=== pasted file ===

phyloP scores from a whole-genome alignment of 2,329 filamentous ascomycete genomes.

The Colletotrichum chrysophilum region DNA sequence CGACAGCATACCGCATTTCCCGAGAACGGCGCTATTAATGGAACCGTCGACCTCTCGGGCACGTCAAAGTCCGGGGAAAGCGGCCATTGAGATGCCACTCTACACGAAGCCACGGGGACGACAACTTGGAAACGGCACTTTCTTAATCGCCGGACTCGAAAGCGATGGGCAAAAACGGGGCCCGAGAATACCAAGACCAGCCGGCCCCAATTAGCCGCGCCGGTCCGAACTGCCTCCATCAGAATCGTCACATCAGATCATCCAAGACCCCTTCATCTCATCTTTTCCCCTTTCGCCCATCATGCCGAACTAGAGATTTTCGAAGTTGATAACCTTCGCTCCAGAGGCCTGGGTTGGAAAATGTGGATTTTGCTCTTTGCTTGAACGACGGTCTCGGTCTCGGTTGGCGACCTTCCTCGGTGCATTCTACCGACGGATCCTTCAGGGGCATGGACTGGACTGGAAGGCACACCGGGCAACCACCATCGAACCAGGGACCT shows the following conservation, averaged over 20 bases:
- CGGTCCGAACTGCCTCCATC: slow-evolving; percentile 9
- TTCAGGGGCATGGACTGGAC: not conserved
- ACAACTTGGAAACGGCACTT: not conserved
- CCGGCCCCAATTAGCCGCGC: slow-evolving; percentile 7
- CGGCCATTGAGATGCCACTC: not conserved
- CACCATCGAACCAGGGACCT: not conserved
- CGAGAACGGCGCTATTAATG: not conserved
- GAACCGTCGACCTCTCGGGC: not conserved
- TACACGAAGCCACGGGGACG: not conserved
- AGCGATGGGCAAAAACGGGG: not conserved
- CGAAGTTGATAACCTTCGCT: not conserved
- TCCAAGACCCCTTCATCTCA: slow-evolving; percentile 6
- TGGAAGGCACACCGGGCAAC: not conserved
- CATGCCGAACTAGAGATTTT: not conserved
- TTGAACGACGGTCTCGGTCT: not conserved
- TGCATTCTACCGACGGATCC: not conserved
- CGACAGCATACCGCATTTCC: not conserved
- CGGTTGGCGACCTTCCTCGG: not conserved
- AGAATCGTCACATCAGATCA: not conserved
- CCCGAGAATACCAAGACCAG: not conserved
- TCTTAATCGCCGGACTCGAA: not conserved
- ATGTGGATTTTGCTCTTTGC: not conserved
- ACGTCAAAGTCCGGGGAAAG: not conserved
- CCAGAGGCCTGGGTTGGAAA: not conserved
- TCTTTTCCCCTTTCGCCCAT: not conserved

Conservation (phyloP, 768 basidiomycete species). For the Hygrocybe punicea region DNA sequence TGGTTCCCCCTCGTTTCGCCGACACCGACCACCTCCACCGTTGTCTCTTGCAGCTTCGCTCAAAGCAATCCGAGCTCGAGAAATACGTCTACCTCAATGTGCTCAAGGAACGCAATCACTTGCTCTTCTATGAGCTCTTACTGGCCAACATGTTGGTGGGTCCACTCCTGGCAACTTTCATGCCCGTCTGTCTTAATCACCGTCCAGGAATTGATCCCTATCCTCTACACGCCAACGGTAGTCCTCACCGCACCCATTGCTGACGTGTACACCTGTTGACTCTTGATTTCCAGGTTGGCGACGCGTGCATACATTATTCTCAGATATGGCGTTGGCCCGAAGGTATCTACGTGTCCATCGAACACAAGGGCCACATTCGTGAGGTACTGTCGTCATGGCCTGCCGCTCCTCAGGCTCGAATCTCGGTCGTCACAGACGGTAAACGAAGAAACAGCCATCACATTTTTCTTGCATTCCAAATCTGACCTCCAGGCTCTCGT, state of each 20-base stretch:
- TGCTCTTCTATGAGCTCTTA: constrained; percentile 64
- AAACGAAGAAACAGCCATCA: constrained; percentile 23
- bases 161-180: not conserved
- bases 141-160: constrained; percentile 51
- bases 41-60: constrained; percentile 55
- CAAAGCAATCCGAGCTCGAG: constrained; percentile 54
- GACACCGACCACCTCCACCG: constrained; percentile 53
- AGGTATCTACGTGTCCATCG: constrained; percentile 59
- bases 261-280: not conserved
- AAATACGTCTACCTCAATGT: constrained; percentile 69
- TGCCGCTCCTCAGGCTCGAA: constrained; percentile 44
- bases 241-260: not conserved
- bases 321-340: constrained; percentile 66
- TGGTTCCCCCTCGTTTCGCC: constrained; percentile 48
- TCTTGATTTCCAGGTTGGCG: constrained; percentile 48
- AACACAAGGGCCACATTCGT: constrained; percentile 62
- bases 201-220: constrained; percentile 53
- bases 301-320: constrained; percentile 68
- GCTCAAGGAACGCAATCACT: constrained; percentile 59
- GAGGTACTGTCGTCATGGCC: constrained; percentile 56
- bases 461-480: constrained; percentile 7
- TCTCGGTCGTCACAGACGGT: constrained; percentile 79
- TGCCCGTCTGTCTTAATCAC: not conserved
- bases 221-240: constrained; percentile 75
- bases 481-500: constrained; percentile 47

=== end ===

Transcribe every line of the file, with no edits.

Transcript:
phyloP scores from a whole-genome alignment of 2,329 filamentous ascomycete genomes.

The Colletotrichum chrysophilum region DNA sequence CGACAGCATACCGCATTTCCCGAGAACGGCGCTATTAATGGAACCGTCGACCTCTCGGGCACGTCAAAGTCCGGGGAAAGCGGCCATTGAGATGCCACTCTACACGAAGCCACGGGGACGACAACTTGGAAACGGCACTTTCTTAATCGCCGGACTCGAAAGCGATGGGCAAAAACGGGGCCCGAGAATACCAAGACCAGCCGGCCCCAATTAGCCGCGCCGGTCCGAACTGCCTCCATCAGAATCGTCACATCAGATCATCCAAGACCCCTTCATCTCATCTTTTCCCCTTTCGCCCATCATGCCGAACTAGAGATTTTCGAAGTTGATAACCTTCGCTCCAGAGGCCTGGGTTGGAAAATGTGGATTTTGCTCTTTGCTTGAACGACGGTCTCGGTCTCGGTTGGCGACCTTCCTCGGTGCATTCTACCGACGGATCCTTCAGGGGCATGGACTGGACTGGAAGGCACACCGGGCAACCACCATCGAACCAGGGACCT shows the following conservation, averaged over 20 bases:
- CGGTCCGAACTGCCTCCATC: slow-evolving; percentile 9
- TTCAGGGGCATGGACTGGAC: not conserved
- ACAACTTGGAAACGGCACTT: not conserved
- CCGGCCCCAATTAGCCGCGC: slow-evolving; percentile 7
- CGGCCATTGAGATGCCACTC: not conserved
- CACCATCGAACCAGGGACCT: not conserved
- CGAGAACGGCGCTATTAATG: not conserved
- GAACCGTCGACCTCTCGGGC: not conserved
- TACACGAAGCCACGGGGACG: not conserved
- AGCGATGGGCAAAAACGGGG: not conserved
- CGAAGTTGATAACCTTCGCT: not conserved
- TCCAAGACCCCTTCATCTCA: slow-evolving; percentile 6
- TGGAAGGCACACCGGGCAAC: not conserved
- CATGCCGAACTAGAGATTTT: not conserved
- TTGAACGACGGTCTCGGTCT: not conserved
- TGCATTCTACCGACGGATCC: not conserved
- CGACAGCATACCGCATTTCC: not conserved
- CGGTTGGCGACCTTCCTCGG: not conserved
- AGAATCGTCACATCAGATCA: not conserved
- CCCGAGAATACCAAGACCAG: not conserved
- TCTTAATCGCCGGACTCGAA: not conserved
- ATGTGGATTTTGCTCTTTGC: not conserved
- ACGTCAAAGTCCGGGGAAAG: not conserved
- CCAGAGGCCTGGGTTGGAAA: not conserved
- TCTTTTCCCCTTTCGCCCAT: not conserved

Conservation (phyloP, 768 basidiomycete species). For the Hygrocybe punicea region DNA sequence TGGTTCCCCCTCGTTTCGCCGACACCGACCACCTCCACCGTTGTCTCTTGCAGCTTCGCTCAAAGCAATCCGAGCTCGAGAAATACGTCTACCTCAATGTGCTCAAGGAACGCAATCACTTGCTCTTCTATGAGCTCTTACTGGCCAACATGTTGGTGGGTCCACTCCTGGCAACTTTCATGCCCGTCTGTCTTAATCACCGTCCAGGAATTGATCCCTATCCTCTACACGCCAACGGTAGTCCTCACCGCACCCATTGCTGACGTGTACACCTGTTGACTCTTGATTTCCAGGTTGGCGACGCGTGCATACATTATTCTCAGATATGGCGTTGGCCCGAAGGTATCTACGTGTCCATCGAACACAAGGGCCACATTCGTGAGGTACTGTCGTCATGGCCTGCCGCTCCTCAGGCTCGAATCTCGGTCGTCACAGACGGTAAACGAAGAAACAGCCATCACATTTTTCTTGCATTCCAAATCTGACCTCCAGGCTCTCGT, state of each 20-base stretch:
- TGCTCTTCTATGAGCTCTTA: constrained; percentile 64
- AAACGAAGAAACAGCCATCA: constrained; percentile 23
- bases 161-180: not conserved
- bases 141-160: constrained; percentile 51
- bases 41-60: constrained; percentile 55
- CAAAGCAATCCGAGCTCGAG: constrained; percentile 54
- GACACCGACCACCTCCACCG: constrained; percentile 53
- AGGTATCTACGTGTCCATCG: constrained; percentile 59
- bases 261-280: not conserved
- AAATACGTCTACCTCAATGT: constrained; percentile 69
- TGCCGCTCCTCAGGCTCGAA: constrained; percentile 44
- bases 241-260: not conserved
- bases 321-340: constrained; percentile 66
- TGGTTCCCCCTCGTTTCGCC: constrained; percentile 48
- TCTTGATTTCCAGGTTGGCG: constrained; percentile 48
- AACACAAGGGCCACATTCGT: constrained; percentile 62
- bases 201-220: constrained; percentile 53
- bases 301-320: constrained; percentile 68
- GCTCAAGGAACGCAATCACT: constrained; percentile 59
- GAGGTACTGTCGTCATGGCC: constrained; percentile 56
- bases 461-480: constrained; percentile 7
- TCTCGGTCGTCACAGACGGT: constrained; percentile 79
- TGCCCGTCTGTCTTAATCAC: not conserved
- bases 221-240: constrained; percentile 75
- bases 481-500: constrained; percentile 47